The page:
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Resume of Resumes!
How many of you have ever written a resume? Most of you are familiar with resumes, where you list your experience, skills, and qualifications for the position you are seeking. The skillful job seeker writes a different resume for each job, taking the opportunity to present him/herself as the one best qualified for the particular job. We have distributed an announcement for the Director of Program Development position that is now open in our church. I am receiving resumes from persons all over the country who work or who desire to work in Christian education. It is interesting how many send a resume that is obviously generic. They haven't taken the time to rewrite their resume to respond to our particular needs as stated in our job announcement. I said to Renae, "I don't think we are interested in applicants who aren't creative enough to write a resume that shows why they think they are qualified for our particular position."
Skillful job seekers don't mail out generic resumes indiscriminately, hoping somebody out there needs them. Skillful applicants seek to understand what the position entails and what the company needs, and then they write a resume and application letter that states clearly what kind of skills are needed for that position, and coincidentally point out how they have those qualifications. A skillful job seeker in essence says to a company, "What your company needs is x, y, and z, and coincidentally, because of my experience, skills, and talents, I am just the person to help you achieve x, y, and z."
If you were writing a resume and letter stating what is needed in the world today, and what kind of leaders are needed in government, industry, education, communities, families, and the church, what would the resume look like? If you were writing a resume for the position of Messiah, what would you include? The modern equivalent of "messiah" is "leader." One of the major things wrong with our society today is that we are writing the wrong resumes.
An ideal resume--a resume of resumes--was given to us some 2,500 years ago by the prophet Isaiah, and read to us this morning. This oracle was probably written for the coronation of Hezekiah as King of Judah. It was probably read or sung in the ceremony when Hezekiah became the Messiah, the anointed one. Messiah literally means "the anointed one". The King of Judah was anointed to be the leader, the messiah, of his people. What kind of leader did the nation need? Isaiah wrote the resume in Isaiah 11:2, And the Spirit of the Lord shall rest upon him,the spirit of wisdom and understanding,the spirit of counsel and might,the spirit of knowledge and the fear of the Lord.
I submit this resume to you as the qualifications for leadership we need today in government, industry, community, church and family. Notice what is not included in Isaiah's resume. It does not list the ability to look good on television! The ability to sell yourself, your platform, your party, your leadership in a 30-second t.v. spot does not appear in Isaiah's resume. Isaiah's resume does not list the ability to get rich quick, especially by using other people's money. Isaiah's resume does not list the ability to speak to middle America while at the same time keeping the wealthy contributors comfortable and profiting. Isaiah's resume does not list the commitment to the short haul, the short-term, rather than tackling the long range, politically disastrous topics, like the deficit, environment, ozone level deterioration, and nuclear arms stockpiling. Isaiah's resume does not list the ability to sue on any pretense, and keep the issue involved in long court cases.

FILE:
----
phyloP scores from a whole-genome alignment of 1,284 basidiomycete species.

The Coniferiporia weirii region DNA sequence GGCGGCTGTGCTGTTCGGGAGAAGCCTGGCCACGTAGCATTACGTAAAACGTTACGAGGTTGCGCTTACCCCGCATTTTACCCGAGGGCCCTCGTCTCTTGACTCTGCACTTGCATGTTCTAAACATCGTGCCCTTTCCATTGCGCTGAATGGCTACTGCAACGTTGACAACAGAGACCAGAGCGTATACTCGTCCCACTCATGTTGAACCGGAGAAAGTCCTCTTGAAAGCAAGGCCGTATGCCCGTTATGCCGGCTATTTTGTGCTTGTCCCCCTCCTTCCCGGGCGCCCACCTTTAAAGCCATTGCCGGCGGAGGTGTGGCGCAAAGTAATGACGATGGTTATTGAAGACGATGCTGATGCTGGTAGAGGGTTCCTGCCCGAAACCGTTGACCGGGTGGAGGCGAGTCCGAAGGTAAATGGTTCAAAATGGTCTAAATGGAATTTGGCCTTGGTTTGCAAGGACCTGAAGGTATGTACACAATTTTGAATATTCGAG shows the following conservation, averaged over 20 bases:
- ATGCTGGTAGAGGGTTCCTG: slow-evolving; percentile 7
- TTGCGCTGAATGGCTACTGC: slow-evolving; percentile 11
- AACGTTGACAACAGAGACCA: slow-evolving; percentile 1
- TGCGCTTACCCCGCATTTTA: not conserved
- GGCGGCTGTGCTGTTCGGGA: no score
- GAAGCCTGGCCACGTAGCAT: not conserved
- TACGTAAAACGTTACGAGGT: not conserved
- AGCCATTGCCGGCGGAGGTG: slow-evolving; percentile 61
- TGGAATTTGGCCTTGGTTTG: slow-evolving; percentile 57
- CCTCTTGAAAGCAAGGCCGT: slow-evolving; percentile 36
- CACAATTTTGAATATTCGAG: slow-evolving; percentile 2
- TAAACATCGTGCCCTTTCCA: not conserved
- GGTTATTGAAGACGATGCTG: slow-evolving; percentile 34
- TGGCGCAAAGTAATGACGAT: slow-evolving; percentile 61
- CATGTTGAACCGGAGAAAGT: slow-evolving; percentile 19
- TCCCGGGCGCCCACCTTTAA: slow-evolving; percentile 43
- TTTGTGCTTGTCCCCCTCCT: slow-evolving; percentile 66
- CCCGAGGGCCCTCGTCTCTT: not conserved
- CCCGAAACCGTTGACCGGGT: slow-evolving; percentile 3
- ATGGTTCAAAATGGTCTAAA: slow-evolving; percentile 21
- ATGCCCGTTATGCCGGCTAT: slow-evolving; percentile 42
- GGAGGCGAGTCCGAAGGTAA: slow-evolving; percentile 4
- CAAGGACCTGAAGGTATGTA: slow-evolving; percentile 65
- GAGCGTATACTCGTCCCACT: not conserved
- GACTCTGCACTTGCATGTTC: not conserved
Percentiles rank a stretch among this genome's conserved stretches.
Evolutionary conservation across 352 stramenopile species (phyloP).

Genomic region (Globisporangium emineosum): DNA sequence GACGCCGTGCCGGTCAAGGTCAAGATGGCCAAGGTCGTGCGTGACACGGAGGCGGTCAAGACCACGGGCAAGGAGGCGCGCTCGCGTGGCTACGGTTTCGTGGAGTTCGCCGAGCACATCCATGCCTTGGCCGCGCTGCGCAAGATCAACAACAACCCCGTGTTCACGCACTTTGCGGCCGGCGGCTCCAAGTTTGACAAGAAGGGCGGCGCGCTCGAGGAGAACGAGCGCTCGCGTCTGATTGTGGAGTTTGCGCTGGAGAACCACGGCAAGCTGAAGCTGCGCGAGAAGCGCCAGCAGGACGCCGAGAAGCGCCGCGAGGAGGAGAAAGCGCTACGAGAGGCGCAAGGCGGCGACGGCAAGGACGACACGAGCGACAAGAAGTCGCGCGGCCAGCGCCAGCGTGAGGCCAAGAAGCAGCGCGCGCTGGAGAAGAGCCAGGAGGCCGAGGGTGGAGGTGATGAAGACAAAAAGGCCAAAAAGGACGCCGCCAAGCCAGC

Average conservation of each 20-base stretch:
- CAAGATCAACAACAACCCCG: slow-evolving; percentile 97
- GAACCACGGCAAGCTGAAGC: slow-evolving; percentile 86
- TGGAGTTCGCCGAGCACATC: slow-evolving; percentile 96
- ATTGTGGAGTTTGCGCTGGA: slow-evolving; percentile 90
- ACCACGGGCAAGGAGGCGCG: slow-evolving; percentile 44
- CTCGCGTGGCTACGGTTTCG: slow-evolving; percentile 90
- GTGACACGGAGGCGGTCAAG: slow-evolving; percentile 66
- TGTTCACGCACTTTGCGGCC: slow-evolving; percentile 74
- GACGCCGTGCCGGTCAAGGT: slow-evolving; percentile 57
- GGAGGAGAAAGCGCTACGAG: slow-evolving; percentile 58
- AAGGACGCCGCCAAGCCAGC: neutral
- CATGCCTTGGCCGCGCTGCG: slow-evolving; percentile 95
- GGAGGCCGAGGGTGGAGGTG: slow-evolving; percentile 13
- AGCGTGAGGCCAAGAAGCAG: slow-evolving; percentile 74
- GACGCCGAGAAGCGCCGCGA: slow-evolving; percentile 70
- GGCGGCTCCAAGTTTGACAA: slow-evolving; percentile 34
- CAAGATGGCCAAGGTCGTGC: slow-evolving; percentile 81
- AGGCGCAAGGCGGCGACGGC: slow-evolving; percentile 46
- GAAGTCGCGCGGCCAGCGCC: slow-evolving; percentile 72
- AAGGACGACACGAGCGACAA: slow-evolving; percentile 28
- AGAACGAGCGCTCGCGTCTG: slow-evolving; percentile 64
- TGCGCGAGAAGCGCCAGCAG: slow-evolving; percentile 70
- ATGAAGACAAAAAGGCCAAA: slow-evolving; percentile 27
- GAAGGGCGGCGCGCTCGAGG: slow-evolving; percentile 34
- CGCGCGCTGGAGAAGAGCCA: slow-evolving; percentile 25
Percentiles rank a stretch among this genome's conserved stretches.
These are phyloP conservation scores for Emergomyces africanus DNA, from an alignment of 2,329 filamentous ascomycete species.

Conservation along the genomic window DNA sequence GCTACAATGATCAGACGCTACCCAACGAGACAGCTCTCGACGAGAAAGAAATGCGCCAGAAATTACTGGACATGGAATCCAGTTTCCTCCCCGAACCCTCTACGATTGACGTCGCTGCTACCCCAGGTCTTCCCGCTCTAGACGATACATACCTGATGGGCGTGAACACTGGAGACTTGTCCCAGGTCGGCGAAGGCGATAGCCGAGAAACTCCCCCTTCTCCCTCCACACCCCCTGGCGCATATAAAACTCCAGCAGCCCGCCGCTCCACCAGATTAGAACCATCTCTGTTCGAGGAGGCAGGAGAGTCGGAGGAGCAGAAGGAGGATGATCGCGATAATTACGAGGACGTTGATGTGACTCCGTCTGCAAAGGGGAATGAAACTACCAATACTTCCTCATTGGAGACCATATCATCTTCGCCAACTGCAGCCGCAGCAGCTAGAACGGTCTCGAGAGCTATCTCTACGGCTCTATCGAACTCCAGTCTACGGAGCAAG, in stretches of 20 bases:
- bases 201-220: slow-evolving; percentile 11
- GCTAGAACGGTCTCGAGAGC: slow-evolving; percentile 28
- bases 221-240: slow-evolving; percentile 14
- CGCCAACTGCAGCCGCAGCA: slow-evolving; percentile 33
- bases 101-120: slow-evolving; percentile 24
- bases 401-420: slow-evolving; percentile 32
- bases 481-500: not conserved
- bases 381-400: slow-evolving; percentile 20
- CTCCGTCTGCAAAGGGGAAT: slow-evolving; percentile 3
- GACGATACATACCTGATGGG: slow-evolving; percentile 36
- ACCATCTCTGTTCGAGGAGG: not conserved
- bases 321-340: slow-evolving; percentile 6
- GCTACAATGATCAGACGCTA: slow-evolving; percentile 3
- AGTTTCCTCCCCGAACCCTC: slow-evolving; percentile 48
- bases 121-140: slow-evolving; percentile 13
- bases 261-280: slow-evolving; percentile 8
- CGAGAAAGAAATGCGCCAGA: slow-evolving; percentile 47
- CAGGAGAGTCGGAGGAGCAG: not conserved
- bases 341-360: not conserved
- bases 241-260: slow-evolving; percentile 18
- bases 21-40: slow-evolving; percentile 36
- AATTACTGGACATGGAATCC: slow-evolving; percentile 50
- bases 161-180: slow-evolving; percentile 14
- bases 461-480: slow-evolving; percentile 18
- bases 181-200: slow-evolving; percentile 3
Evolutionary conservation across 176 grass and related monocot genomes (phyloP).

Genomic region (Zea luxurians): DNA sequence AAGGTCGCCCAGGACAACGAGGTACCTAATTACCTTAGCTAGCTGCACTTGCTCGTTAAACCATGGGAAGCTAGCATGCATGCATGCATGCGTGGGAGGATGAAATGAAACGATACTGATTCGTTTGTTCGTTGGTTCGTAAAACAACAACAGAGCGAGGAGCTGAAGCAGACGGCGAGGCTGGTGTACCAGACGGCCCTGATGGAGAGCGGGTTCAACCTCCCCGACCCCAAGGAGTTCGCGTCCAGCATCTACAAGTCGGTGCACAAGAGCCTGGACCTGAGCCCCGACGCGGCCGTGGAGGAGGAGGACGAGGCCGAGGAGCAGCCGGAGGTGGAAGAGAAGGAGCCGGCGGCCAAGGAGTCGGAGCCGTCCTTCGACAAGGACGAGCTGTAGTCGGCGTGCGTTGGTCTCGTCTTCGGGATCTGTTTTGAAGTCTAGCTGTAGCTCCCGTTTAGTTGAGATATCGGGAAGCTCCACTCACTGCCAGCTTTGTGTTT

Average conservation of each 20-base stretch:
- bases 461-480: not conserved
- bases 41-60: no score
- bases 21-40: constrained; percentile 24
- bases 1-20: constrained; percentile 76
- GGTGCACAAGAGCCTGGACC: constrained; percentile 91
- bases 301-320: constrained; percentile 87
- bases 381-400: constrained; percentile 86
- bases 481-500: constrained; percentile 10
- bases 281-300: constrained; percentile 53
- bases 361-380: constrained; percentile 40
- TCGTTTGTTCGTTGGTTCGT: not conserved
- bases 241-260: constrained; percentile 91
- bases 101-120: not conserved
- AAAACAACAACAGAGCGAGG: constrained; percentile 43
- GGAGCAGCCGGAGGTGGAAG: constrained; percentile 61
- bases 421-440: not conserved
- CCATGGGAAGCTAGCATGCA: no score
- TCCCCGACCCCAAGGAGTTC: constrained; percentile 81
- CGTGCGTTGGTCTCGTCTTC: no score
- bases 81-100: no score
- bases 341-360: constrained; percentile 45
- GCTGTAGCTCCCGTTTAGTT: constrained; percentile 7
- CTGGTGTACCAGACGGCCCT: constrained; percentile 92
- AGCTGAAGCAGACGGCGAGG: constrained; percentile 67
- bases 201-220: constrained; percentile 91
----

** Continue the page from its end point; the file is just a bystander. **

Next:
Isaiah's resume is people-centered, not greed centered. Isaiah's resume is for public servants, not public users. Isaiah's resume is predicated on moral principles, not get-rich schemes. Isaiah's resume produces leaders who will lead. Isaiah's resume understands what leadership means. Isaiah's resume lists the qualifications our leaders of governments, industry, communities, churches, and your family need! Isaiah's resume of resumes has three parts:
1) A leader shall have intellectual power, "the spirit of wisdom and understanding." A leader shall have insight and perspective. A leader shall be educated, with a trained mind that is constantly growing and stretching. John Wesley, the founder of Methodism some two hundred years ago, was a scholar and prolific writer, who studied on horseback, and challenged his preachers to study. One day he was accosted by a critic who said, "The Lord told me to tell you he doesn't need all your book learnin'." To which Wesley replied, "I'm quite sure the Lord doesn't need my book learnin' and, even though the Lord didn't tell me to tell you, I take it upon myself to tell you that the Lord doesn't need your ignorance either!"